If routine laboratory studies fail to establish the diagnosis of thalassemia on presentation, molecular genetic analysis may be used to identify the beta globin gene mutation. Most commonly, polymerase chain reaction (PCR)-based procedures are used, and if mutation analysis fails to identify the mutation, gene sequencing may be used.
Alpha-thalassemias. The silent carrier state shows no hematologic manifestations. In the newborn period, only small amounts of Hemoglobin Barts (up to 3%) may be detected by electrophoresis. Alpha-thalassemia-1 trait is a mild microcytic anemia with approximately 3%-8% of Hemoglobin Barts noted in the newborn period.
Hemoglobin H disease is a moderately severe but variable microcytic, hypochromic anemia. Because Hemoglobin H is unstable and precipitates in circulating red cells, incubation of blood in a supravital oxidizing stain such as brilliant cresyl blue will often demonstrate multiple small inclusions within the red cells. Electrophoresis will demonstrate the fast migrating Hemoglobin H, accounting for 3%-30% of the total hemoglobin.
Severe anemia is present in the infant with Hydrops Fetalis, with hemoglobins ranging from 3-10gm/dl, markedly hypochromic, microcytic red cells, with target cells and numerous nucleated red cells. Hemoglobin electrophoresis reveals predominantly Hemoglobin Barts with a small amount of Hemoglobin H. Hemoglobin A and F are totally absent.
What other disease/condition shares some of these symptoms?
For infants detected with thalassemias via newborn screening testing, a confirmatory hemoglobin electrophoresis should be obtained. This is suggested to avoid errors in labeling or reporting. Newborn screening testing has extremely high sensitivity and specificity, unless the infant has been transfused. Hematologic consultation is suggested.
For infants and older children with thalassemia syndromes, the most common differential diagnosis is among Beta-thalassemia minor, 2-gene deletion Alpha-thalassemia, the anemia of chronic disease, and iron deficiency. Table I lists suggestive differences in the CBC, but iron studies and hemoglobin electrophoresis are the definitive studies. The Mentzer index, which divides the MCV by the RBC number, may be useful in differentiating iron deficiency from Beta-thalassemia minor. Patients with iron deficiency typically have reduced RBC numbers, while patients with thalassemia minor have increased RBC numbers. A Mentzer index <11 suggests thalassemia, >13 suggests iron deficiency, and between11-13 is indeterminate. The Mentzer index does not apply to alpha-thalassemia. Patients with thalassemia typically have normal or increased iron stores because of increased GI absorption of iron. Electrophoresis results are noted in the Laboratory Evaluation section above.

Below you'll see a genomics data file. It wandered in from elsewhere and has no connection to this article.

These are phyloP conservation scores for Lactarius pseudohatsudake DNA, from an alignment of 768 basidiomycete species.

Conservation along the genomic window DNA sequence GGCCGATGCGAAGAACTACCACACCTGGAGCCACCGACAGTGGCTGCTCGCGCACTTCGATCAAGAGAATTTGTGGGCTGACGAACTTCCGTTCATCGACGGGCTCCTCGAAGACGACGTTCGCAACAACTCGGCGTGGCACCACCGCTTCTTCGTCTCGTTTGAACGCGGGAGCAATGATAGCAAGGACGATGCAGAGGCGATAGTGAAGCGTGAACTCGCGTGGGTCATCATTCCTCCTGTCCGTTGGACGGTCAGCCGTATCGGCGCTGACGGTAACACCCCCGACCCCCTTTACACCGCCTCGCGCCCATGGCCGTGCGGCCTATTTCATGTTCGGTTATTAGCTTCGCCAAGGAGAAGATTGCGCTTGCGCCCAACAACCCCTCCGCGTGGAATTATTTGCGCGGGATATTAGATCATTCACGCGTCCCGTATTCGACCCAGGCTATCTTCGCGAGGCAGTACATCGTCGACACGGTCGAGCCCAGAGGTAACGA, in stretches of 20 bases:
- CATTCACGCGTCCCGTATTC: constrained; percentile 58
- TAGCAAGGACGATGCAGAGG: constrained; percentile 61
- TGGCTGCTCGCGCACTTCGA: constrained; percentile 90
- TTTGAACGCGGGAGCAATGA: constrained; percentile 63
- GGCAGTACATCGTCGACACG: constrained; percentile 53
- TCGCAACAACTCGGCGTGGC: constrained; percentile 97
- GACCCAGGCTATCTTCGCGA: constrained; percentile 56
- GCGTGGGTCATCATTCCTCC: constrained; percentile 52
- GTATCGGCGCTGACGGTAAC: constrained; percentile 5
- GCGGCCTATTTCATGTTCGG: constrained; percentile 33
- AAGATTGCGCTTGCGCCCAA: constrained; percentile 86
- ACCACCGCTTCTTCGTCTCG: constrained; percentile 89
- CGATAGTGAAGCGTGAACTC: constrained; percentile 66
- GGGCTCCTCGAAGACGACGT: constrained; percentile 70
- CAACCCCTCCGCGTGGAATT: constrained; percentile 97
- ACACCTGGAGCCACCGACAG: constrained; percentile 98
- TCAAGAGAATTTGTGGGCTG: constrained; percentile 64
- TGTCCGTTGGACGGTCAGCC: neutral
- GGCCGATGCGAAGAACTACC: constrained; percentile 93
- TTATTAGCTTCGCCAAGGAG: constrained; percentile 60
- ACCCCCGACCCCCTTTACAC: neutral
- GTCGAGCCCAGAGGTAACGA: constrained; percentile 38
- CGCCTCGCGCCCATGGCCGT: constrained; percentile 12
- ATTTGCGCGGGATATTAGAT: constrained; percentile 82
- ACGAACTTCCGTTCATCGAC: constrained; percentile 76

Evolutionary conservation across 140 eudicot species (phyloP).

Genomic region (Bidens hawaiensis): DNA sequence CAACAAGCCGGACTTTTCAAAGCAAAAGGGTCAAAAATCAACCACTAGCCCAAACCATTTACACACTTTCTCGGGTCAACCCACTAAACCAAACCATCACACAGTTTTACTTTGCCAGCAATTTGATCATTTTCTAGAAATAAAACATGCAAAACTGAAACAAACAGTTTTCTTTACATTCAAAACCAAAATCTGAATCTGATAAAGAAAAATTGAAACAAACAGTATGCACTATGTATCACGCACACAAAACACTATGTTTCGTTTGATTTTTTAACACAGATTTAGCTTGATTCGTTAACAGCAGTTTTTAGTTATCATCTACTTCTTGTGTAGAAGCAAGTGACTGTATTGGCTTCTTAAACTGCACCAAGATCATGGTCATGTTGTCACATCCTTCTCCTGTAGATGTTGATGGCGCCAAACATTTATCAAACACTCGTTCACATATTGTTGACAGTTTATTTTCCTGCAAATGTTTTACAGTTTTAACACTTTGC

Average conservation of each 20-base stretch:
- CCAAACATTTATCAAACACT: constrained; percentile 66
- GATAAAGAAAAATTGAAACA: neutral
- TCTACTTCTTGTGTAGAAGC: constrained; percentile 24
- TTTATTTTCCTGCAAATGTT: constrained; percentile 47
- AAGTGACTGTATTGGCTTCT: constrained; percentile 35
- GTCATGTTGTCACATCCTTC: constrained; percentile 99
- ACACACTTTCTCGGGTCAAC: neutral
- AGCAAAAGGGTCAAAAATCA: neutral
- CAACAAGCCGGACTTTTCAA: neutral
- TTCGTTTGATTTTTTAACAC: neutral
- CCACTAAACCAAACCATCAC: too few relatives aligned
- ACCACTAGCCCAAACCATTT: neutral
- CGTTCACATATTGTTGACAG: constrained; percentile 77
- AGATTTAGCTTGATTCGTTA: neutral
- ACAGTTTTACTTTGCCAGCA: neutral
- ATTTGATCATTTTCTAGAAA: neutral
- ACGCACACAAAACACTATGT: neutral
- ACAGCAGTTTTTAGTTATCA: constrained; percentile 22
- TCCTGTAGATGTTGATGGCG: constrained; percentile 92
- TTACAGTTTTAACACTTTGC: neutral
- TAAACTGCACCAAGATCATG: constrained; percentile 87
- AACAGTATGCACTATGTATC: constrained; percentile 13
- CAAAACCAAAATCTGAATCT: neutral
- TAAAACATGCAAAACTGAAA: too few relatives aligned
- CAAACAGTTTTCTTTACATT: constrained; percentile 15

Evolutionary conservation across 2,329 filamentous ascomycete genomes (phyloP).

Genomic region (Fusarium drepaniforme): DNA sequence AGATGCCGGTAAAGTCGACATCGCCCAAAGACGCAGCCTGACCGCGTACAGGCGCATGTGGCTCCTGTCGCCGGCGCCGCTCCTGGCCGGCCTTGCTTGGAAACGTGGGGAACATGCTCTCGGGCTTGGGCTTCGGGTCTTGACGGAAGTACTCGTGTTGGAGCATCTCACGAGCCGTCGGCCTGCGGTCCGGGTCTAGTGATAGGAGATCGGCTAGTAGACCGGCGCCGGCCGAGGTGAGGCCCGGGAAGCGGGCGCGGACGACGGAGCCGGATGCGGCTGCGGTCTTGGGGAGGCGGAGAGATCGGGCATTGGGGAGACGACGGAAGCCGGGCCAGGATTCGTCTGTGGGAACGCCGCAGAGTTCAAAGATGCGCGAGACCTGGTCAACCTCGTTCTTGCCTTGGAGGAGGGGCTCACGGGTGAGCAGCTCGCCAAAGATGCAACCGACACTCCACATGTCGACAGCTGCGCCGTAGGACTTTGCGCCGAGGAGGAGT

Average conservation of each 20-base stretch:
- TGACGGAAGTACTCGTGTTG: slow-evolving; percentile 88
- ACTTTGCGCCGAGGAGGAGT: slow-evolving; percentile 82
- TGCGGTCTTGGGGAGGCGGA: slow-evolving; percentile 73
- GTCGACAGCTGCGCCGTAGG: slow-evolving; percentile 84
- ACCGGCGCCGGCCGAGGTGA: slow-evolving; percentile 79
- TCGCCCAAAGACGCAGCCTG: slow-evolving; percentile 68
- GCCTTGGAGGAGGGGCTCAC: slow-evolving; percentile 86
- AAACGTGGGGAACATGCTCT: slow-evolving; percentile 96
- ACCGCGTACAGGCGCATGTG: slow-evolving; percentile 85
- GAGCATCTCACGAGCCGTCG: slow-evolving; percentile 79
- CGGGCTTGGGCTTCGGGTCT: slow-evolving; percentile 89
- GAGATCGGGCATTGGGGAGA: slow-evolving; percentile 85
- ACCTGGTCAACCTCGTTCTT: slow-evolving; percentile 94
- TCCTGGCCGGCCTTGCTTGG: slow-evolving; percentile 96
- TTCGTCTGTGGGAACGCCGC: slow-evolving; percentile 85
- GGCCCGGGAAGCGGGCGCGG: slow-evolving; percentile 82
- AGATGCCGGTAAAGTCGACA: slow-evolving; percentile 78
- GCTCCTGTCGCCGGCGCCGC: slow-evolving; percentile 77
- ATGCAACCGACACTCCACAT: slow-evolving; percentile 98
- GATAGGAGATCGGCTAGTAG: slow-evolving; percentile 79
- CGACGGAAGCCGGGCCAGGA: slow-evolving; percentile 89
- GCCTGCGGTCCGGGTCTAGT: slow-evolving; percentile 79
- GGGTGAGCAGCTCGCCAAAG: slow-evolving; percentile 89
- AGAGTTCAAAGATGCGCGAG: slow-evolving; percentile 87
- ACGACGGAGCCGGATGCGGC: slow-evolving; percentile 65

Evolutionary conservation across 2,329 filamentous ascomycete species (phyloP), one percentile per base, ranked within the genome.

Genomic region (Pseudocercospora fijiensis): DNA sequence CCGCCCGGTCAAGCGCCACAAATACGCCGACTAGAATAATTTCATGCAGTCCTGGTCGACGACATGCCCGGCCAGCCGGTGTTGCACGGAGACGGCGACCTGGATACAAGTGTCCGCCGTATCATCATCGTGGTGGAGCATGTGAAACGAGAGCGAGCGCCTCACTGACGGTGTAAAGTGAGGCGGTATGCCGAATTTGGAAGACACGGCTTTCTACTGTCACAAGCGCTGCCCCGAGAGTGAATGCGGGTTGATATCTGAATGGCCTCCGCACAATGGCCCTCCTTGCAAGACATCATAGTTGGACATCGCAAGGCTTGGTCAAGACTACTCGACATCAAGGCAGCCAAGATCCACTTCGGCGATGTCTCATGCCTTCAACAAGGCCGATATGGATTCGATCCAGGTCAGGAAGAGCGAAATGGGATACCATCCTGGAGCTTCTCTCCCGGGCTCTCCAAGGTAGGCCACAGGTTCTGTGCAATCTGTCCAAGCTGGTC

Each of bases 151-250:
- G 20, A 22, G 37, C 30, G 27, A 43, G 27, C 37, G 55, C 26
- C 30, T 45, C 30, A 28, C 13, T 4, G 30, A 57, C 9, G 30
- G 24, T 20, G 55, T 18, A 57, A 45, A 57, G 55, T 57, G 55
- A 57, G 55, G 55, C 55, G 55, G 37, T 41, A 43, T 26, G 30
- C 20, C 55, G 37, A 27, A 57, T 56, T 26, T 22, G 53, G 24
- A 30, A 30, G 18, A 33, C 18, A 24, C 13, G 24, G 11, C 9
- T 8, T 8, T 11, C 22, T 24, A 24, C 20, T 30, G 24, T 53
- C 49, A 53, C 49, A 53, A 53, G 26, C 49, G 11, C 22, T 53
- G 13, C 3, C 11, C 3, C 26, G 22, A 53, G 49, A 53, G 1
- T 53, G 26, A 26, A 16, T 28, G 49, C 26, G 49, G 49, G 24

|Alpha-Thalassemia||2-gene deletion||Fe Deficiency||Beta-Thalassemia Minor||Anemia of Chronic|
|MCV||↓||↓↓||↓||↓ or N|
If you are able to confirm that the patient has a thalassemia, what treatment should be initiated?
For β-thalassemia major, early and regular transfusions are initiated and a target hemoglobin of 9.5-10.5 is maintained. Iron overload must be well managed with chelation. Growth and development can be normal with good care and follow-up.
β-thalassemia intermedia will often present later in life with less severe anemia. These individuals generally do not require erythrocyte transfusions or only occasionally require transfusion.
Patients with β-thalassemia minor and the alpha-thalassemias are typically clinically asymptomatic and do not require therapy.
What is the evidence?
Weatherall, DJ, Lichtman, MA, Kipps, T, Kaushansky, K, Beutler, E, Seligsohn, U, Prchal, JT. “Disorders of globin synthesis: the thalassemias”. Williams hematology. 2006. pp. 633-66. (This is a comprehensive general review of each of the thalassemias.)
Steinberg, MH, Embury, SH. “Alpha-thalassemia in blacks: genetic and clinical aspects and interactions with the sickle hemoglobin gene”. Blood. vol. 68. 1986. pp. 985-90. (This is a comprehensive general review of Alpha-thalassemia.)
Galanello, R, Origa, R. “Beta-thalassemia”. Orphanet J Rare Dis. vol. 5. 2010. pp. 11(This is a comprehensive general review of Beta-thalassemia.)
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- OVERVIEW: What every practitioner needs to know
- Are you sure your patient has a thalassemia? What are the typical findings for this disease?
- What laboratory studies should you request to help confirm the diagnosis? How should you interpret the results?
- What other disease/condition shares some of these symptoms?
- If you are able to confirm that the patient has a thalassemia, what treatment should be initiated?
- What is the evidence?